Blog Review 972


Much is made of the need to save local newspapers. There are those who say that maybe local governments, or central, might subsidise them. Here's evidence that there wouldn't be any point in having them if they were so subsidised.

That preference for the unions in the Chrysler bankruptcy. Congratulations Mr. President, you've just made finance more expensive for each and every unionised company.

Why we shouldn't use the Human Development Index as a measurement of anything other than how like Scandanavia a place is.

Politics is so often about squaring circles: and refusing to admit that circles cannot be squared.

Economists don't try brain surgery: so why do brain surgeons try economics?

A very confused Early Day Motion praising Polly Toynbee. She reveals her salary from The Guardian, but not her speaking fees, other freelance income nor her book royalties. We are urged, at her example, to reveal our total incomes.

And finally, where your tax money goes.


Good for candidates


This is a very good time to be a parliamentary candidate – for any party. The point is that as a candidate, you are untainted by expenses fraud and false claims. There is a good chance that your sitting MP is so tainted, in that all were part of, and connived in, a fundamentally corrupt system. It was designed to make the salaries of MPs seem modest and reasonable by hiding a huge part of them under the cloak of tax-free expenses.

Now it is payback time, and every MP with dubious claims out there is at the mercy of opponents using the local press to attack their expenses record. More than the usual number will elect not to re-stand, walking off with their gold-plated pension pots. This means that many candidates will not face incumbents, but faces as fresh as their own. Of the MPs who do try for re-election, many will not succeed, fatally tainted by what has been revealed.

The new House will be known as the "Parliament of Fresh Faces," in that record numbers will be new to Westminster. In many ways this clearing out will serve the nation well, taking with it the accumulated debris of cosy carve-ups that entrenched power and privilege in the hands of the long-serving. Fresh faces mean a fresh look, and a chance for some of the root-and-branch reforms needed to get Britain out of the hole in which the present crowd have dumped it.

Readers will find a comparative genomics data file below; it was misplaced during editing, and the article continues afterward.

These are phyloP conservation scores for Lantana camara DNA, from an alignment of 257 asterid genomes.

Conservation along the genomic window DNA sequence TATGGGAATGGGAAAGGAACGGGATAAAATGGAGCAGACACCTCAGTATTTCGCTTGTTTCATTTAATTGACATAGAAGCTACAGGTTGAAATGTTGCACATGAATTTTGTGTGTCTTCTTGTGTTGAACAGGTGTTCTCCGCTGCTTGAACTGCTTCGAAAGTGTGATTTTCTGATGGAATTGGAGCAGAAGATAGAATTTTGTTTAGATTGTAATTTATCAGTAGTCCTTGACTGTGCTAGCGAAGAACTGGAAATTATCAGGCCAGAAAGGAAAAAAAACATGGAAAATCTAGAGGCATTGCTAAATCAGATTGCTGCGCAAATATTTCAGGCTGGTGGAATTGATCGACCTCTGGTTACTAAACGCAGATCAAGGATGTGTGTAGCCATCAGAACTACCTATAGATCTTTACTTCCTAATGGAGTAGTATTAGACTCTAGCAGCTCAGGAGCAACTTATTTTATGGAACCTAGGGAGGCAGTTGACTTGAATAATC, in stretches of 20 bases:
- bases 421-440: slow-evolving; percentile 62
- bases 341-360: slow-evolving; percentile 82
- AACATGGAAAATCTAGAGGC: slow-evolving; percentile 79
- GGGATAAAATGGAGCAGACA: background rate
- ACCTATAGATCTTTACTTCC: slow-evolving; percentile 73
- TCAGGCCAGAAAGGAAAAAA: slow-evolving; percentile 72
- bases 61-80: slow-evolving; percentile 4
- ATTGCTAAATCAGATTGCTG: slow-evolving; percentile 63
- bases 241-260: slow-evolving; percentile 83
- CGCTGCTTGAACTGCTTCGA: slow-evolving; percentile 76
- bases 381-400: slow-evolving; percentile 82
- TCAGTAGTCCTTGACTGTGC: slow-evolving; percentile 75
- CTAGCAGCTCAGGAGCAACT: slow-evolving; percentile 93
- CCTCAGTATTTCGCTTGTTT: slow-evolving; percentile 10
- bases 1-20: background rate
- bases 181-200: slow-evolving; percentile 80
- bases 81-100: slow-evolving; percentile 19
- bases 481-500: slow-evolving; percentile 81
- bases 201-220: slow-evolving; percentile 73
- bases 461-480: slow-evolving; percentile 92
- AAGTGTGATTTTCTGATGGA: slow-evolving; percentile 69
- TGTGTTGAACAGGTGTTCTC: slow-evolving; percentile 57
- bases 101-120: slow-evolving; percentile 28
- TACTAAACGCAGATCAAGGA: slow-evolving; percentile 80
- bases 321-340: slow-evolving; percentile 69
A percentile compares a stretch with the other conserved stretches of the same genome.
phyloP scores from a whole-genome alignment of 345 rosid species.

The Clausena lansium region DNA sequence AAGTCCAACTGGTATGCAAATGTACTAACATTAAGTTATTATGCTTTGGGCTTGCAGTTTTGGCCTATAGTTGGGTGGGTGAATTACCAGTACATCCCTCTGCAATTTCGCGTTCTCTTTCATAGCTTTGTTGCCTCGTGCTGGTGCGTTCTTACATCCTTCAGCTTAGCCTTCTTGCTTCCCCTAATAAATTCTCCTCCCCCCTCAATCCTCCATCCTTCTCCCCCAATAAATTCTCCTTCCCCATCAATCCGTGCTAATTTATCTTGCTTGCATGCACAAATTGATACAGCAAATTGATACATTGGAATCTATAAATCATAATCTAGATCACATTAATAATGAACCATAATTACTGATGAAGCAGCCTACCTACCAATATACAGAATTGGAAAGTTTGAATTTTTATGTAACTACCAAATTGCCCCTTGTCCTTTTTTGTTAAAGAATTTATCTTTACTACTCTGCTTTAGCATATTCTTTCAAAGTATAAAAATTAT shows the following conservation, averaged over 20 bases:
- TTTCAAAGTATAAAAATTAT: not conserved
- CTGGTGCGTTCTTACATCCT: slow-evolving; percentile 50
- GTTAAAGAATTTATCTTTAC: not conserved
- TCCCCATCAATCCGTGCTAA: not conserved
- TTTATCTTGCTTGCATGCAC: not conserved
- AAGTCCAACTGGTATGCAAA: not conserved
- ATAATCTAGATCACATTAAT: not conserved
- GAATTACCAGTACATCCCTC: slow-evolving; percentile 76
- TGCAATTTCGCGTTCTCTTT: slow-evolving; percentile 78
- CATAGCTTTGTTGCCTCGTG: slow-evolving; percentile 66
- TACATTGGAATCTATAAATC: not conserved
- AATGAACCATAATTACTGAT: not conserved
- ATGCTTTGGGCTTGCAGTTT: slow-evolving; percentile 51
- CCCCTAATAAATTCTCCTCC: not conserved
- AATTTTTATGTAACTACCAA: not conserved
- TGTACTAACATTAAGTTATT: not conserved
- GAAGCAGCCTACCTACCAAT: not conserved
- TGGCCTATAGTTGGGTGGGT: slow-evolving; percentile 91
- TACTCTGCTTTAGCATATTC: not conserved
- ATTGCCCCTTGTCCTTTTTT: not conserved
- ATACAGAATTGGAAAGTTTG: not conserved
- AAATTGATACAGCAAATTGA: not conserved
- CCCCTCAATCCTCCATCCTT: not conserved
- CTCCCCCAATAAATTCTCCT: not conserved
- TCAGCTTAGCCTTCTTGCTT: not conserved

Some advice to Bill Gates


As if he doesn't have enough bright people giving him advice....still, there's a report that he and other philanthropists are thinking that overpopulation should be their major concern in the distribution of their charitable efforts:

SOME of America’s leading billionaires have met secretly to consider how their wealth could be used to slow the growth of the world’s population and speed up improvements in health and education...... At a conference in Long Beach, California, last February, he had made similar points. “Official projections say the world’s population will peak at 9.3 billion [up from 6.6 billion today] but with charitable initiatives, such as better reproductive healthcare, we think we can cap that at 8.3 billion," Gates said then.

I'm entirely unconvinced that overpopulation is a problem but will defer on that. Accept that it is and then ask, well, what can we do about it?

What we do know is that fertility rates fall the richer a country is. This is using a wide definition of rich by the way: a proper one. The more choices that women have, the greater their educational possibilities, the fewer children (and women) that die in childbirth, in youth.

Reproductive healthcare can obviously help here. Fewer deaths of children will lead, over time, to fewer being conceived. But if by reproductive health we mean simply the provision of more contraception (and or abortion) then there will be little effect upon fertility rates. For what needs to change first is peoples' desire to have many children before they'll use mechanical aids to make sure that they have fewer children. Indeed, it's been pointed out that 90% of the changes in actual fertility come from changes in desired, with availability of contraception making up only that last 10%.

So what we really want to do is increase that real wealth of the various societies. This will reduce the desired and thus the actual fertility rates, just as they have done in all of the currently wealthy countries. More educational possibilities for women, fewer deaths at young ages, decent vaccination programs and so on. Most importantly, valuing women as something more than simply children producing machines.